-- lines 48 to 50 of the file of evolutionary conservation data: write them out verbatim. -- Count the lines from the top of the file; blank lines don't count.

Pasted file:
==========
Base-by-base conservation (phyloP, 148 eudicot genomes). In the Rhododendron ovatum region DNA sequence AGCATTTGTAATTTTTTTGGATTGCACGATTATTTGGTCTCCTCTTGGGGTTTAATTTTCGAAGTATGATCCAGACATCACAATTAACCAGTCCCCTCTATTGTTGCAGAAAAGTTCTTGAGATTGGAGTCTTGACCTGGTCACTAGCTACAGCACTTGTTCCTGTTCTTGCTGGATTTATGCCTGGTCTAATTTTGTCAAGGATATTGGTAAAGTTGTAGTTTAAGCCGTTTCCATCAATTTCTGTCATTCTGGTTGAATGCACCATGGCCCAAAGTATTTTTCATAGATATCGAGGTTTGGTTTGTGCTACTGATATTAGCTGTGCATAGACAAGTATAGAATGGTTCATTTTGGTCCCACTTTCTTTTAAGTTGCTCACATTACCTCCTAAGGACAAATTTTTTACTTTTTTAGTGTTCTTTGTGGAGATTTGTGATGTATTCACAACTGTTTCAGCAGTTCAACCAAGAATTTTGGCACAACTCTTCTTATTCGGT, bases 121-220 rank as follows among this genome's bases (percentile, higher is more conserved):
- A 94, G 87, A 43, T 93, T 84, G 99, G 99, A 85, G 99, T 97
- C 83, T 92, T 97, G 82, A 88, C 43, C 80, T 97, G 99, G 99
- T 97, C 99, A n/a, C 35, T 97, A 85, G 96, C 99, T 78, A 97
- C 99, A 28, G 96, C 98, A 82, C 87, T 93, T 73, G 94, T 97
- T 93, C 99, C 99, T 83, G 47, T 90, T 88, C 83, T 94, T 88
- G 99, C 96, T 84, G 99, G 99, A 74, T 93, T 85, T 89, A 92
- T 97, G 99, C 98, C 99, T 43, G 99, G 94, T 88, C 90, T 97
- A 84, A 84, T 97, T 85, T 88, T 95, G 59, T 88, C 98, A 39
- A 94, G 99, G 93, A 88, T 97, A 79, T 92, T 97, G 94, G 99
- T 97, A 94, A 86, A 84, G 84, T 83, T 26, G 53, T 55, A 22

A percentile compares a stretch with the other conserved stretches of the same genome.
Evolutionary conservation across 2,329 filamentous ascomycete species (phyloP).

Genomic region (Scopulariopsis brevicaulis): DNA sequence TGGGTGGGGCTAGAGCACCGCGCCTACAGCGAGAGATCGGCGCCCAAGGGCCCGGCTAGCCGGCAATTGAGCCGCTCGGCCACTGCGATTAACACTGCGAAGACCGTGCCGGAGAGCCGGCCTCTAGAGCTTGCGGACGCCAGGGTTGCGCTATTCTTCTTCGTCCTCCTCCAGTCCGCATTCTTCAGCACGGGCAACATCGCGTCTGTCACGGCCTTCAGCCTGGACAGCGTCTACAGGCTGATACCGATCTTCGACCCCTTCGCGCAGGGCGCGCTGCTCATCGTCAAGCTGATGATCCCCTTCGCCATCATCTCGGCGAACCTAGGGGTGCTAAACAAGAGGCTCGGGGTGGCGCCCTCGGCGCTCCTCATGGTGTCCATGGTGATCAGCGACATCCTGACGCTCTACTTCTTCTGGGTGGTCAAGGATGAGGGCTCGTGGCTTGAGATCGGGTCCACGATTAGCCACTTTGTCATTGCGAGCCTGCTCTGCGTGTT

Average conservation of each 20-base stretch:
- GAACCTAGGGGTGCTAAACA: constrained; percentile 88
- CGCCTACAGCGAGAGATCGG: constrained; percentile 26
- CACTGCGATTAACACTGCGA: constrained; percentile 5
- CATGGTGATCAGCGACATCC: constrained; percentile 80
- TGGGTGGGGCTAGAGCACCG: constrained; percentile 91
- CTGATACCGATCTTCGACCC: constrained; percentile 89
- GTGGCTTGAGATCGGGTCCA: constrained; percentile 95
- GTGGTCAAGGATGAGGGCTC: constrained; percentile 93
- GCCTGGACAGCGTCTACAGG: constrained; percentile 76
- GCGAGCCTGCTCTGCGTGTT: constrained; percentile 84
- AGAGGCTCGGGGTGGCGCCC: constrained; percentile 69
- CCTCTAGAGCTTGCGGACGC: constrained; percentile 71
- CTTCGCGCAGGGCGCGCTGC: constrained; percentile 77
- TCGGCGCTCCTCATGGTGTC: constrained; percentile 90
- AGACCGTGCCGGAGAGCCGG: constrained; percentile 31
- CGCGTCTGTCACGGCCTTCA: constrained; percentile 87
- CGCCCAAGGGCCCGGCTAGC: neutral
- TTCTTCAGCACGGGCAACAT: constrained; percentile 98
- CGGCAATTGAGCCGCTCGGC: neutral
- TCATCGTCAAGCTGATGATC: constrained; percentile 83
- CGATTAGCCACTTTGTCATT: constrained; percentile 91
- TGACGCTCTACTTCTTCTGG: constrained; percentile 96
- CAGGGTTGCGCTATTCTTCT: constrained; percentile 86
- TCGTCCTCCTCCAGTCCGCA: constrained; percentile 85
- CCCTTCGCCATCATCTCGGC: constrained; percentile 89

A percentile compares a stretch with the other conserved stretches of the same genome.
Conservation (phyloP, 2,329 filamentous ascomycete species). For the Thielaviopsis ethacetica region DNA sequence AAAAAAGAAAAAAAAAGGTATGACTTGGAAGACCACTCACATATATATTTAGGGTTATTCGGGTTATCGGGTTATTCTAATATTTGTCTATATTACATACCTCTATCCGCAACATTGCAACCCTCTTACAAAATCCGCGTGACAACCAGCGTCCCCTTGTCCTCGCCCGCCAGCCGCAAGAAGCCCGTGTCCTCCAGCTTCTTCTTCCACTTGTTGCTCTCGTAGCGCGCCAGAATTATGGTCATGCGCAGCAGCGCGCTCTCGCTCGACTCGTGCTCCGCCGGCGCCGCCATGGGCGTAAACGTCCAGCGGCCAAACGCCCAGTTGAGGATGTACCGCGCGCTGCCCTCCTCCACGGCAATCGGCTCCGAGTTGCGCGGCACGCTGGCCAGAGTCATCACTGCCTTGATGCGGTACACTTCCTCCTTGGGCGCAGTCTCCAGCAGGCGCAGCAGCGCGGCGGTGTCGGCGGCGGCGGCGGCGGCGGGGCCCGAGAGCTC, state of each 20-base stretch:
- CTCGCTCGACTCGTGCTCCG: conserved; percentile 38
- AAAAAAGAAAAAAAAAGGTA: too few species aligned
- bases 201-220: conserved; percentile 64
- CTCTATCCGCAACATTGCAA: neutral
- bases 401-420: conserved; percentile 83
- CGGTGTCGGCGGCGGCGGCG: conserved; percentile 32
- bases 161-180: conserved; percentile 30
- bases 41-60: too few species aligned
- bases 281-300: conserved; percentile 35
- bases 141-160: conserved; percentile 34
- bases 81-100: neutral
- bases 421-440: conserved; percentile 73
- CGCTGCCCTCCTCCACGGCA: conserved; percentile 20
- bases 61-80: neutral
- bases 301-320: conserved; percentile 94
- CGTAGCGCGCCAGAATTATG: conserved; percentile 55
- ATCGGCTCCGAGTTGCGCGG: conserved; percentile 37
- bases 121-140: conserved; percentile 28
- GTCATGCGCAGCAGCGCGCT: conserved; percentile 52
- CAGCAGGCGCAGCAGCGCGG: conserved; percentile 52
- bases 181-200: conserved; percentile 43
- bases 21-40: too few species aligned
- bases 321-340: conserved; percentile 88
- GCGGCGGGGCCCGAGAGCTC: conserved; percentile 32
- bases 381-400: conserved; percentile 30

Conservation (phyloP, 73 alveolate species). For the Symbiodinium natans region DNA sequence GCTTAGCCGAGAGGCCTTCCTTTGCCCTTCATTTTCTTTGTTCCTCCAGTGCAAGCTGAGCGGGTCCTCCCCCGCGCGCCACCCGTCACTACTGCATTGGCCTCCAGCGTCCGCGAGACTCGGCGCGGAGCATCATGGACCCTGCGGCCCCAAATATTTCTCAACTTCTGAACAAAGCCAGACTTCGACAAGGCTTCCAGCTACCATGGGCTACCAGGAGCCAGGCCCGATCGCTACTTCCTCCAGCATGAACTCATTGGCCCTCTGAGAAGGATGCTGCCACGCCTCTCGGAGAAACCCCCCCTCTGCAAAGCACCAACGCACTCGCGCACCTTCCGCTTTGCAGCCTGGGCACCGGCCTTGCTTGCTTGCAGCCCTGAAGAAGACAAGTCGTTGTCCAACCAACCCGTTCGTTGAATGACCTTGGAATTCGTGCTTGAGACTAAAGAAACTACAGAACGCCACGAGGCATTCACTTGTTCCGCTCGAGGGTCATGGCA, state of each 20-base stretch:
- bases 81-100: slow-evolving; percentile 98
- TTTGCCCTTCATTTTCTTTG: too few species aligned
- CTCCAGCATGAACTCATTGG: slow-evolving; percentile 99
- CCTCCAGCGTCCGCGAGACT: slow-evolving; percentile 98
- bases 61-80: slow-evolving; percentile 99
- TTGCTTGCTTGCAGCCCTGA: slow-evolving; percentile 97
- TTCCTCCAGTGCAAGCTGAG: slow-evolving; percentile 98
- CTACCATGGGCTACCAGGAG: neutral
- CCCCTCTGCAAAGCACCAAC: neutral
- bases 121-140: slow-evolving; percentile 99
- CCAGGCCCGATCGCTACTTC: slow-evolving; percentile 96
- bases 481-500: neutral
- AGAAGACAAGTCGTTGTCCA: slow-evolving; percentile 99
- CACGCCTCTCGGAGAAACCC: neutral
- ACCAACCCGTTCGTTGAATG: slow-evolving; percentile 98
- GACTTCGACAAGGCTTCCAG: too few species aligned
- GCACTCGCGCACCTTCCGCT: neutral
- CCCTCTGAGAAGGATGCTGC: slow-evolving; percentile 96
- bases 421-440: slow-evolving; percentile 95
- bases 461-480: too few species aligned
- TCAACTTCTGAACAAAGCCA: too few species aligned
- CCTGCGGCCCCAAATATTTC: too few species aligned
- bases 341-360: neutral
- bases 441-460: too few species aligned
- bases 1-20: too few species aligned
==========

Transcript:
- CGGTGTCGGCGGCGGCGGCG: conserved; percentile 32
- bases 161-180: conserved; percentile 30
- bases 41-60: too few species aligned